Technology – Encourage or Enforce?
While completing my annual leave this week I was able to listen in on the tweets from the Association for Learning Technology Conference from Warwick University. Although I was unable to attend the actual conference, sitting in drinking coffee watching and interacting with the tweets was very interesting and, being still new to higher education and learning technologies, allowed me to gain an insight to the views and opinions within the learning technology community. It also allowed me to add more learning technologists to my personal learning network on Twitter! One point of discussion which I found very interesting was whether to enforce or encourage the use of technology within learning. Of course, after thinking about this, I couldn’t resist writing a waffle about it.
A few week’s ago I wrote a waffle about whether technology impacts on the quality teaching and learning in which I presented that everyone’s teaching style was different and that, over a series of modules, lessons or years, the variety of style would benefit each learner. Technology would have a negative impact if used ineffectively or by someone who did not have the passion to implement it. While this is true for teaching, it is always true for learning. While teaching any of my modules, I often cast an eye over what the learners are using to record notes/information. These range from paper and pens to laptops and other technical devices. Each learner has found the way of recording information which works best for them and uses it effectively.
“I would not ever consider enforcing them to participate – this would probably lead to resentment as well as not promoting an enjoyment of learning.”
Sometimes, learners might approach me and ask for advice over technology and how it could improve their learning or note taking. I often introduce technologies which I use which have been beneficial for me but I also encourage them to explore other applications to ensure they find something which not only meets their own learning needs but also a method which they are feel secure in using. In a similar way to teaching with technology, if they tried to use something which was not suitable for them personally then it could have a negative impact on the way they learn. In this scenario, enforcing any use of technology could have a negative impact.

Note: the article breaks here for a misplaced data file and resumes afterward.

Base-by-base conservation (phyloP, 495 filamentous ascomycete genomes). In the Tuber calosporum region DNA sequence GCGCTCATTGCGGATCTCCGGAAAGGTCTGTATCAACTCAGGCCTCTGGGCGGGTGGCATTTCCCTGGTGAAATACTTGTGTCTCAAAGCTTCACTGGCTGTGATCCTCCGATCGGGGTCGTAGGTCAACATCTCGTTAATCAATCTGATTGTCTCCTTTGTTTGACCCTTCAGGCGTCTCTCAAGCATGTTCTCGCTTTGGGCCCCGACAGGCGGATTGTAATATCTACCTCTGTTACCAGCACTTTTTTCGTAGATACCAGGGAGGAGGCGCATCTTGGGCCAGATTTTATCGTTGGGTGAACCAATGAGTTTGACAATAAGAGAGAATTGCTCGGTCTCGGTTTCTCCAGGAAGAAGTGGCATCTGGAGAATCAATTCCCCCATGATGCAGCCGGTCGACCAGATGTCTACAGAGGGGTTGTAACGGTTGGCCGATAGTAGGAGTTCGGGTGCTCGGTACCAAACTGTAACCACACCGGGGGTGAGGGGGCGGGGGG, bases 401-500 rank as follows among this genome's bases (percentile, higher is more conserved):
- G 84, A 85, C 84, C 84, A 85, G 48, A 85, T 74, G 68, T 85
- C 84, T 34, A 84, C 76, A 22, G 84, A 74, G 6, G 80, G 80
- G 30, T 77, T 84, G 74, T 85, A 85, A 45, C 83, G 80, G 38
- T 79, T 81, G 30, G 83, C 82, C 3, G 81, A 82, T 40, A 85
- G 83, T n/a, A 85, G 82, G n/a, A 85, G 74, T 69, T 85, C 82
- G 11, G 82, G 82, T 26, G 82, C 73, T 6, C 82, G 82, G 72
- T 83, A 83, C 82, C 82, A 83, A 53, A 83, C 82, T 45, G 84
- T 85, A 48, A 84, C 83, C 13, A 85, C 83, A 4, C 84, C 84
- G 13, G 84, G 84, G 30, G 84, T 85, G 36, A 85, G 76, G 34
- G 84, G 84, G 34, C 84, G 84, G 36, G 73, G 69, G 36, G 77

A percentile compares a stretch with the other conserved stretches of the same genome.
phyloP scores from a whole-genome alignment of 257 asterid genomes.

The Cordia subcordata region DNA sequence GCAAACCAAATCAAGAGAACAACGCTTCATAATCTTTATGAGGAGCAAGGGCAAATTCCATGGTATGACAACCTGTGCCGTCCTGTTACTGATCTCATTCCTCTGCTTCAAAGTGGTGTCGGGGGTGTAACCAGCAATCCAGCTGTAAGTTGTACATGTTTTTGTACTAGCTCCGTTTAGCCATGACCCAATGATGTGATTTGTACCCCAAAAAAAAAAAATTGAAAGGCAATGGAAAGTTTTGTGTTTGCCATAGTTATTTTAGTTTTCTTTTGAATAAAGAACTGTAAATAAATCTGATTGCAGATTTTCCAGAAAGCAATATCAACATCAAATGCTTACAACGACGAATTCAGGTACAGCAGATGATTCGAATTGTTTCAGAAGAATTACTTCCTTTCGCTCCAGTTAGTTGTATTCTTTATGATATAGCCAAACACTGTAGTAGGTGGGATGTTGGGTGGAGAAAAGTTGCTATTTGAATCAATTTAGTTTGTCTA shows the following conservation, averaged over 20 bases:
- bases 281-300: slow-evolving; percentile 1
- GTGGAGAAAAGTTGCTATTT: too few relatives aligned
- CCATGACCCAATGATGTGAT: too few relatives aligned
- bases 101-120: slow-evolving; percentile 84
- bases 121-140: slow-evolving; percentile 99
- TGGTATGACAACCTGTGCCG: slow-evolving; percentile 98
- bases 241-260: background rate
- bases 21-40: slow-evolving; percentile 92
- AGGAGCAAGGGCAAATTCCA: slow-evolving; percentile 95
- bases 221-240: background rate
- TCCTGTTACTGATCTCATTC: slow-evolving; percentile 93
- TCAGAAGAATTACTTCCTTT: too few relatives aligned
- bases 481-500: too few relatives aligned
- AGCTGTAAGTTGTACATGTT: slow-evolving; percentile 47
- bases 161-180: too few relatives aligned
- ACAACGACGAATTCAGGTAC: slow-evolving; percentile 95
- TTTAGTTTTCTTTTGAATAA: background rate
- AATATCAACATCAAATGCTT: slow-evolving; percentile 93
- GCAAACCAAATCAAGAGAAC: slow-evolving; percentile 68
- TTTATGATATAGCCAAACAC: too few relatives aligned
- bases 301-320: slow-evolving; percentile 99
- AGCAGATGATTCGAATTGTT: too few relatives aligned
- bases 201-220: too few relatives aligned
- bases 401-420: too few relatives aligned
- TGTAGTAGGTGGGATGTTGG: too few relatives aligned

There are, of course, some instances of technology that are essentially part of the course, programme or learning. I would not suggest that virtual learning environments should be optional or that electronic submissions could be voided if the learner preferred to write on parchment with a quill. These are, what I could consider the minimum requirements of technology for the course. When considering whether or not applications such as Twitter should be enforced and become essential then I somewhat waiver. I do believe that Twitter can have a valid impact on learning, whether this is on the actual content of the course or beyond the course content. I would want to encourage the use of twitter with the learners, demonstrating first both the advantages and disadvantages of twitter in order for the learners to make an informed decision. When using social media to support learning within my modules, I use the technology to further enhance the learning rather than making it essential to the module. When broadcasting Wilson Waffling Live, engaging in TweetChats or conference chats using Google Hangouts, Skype or Big Blue Button, I want to allow the learners to differentiate for themselves, providing opportunities to engage and use the technologies to further their own learning. I would not ever consider enforcing them to participate – this would probably lead to resentment as well as not promoting an enjoyment of learning.
There is the issue of inclusion that needs to be addressed within this topic. Should this additional information only be available on Twitter which would exclude anyone who feels that do not want to participate within the Twitter Sphere. When sharing or participating within social media, attempting to duplicate information on a variety of social media sites does support this inclusion. Everything I post on Twitter also goes onto my Wilson Waffling Google+ page in an attempt to allow everyone to access these. There exists a range of publishing tools, e.g. Hootsuite, Buffer which allows for this to easily be employed when sharing any posts.
If I was to enforce various uses of technology within my modules, I would be concerned of the negative impact this might have initially on the learning and secondly on the actual technology. As you can probably guess from this waffle I would prefer to encourage the use of technology within my modules – demonstrating how they can impact on learning and then allowing the learners themselves to reflect on these and making their own informed choice. It might be possible that I have missed the initial point of discussion from the ALTC on twitter – I was sipping coffee in my favourite coffee shop while attending virtually.
Remember keep up to date with my waffles by subscribing to;
Have fun, engage and I’ll catch you later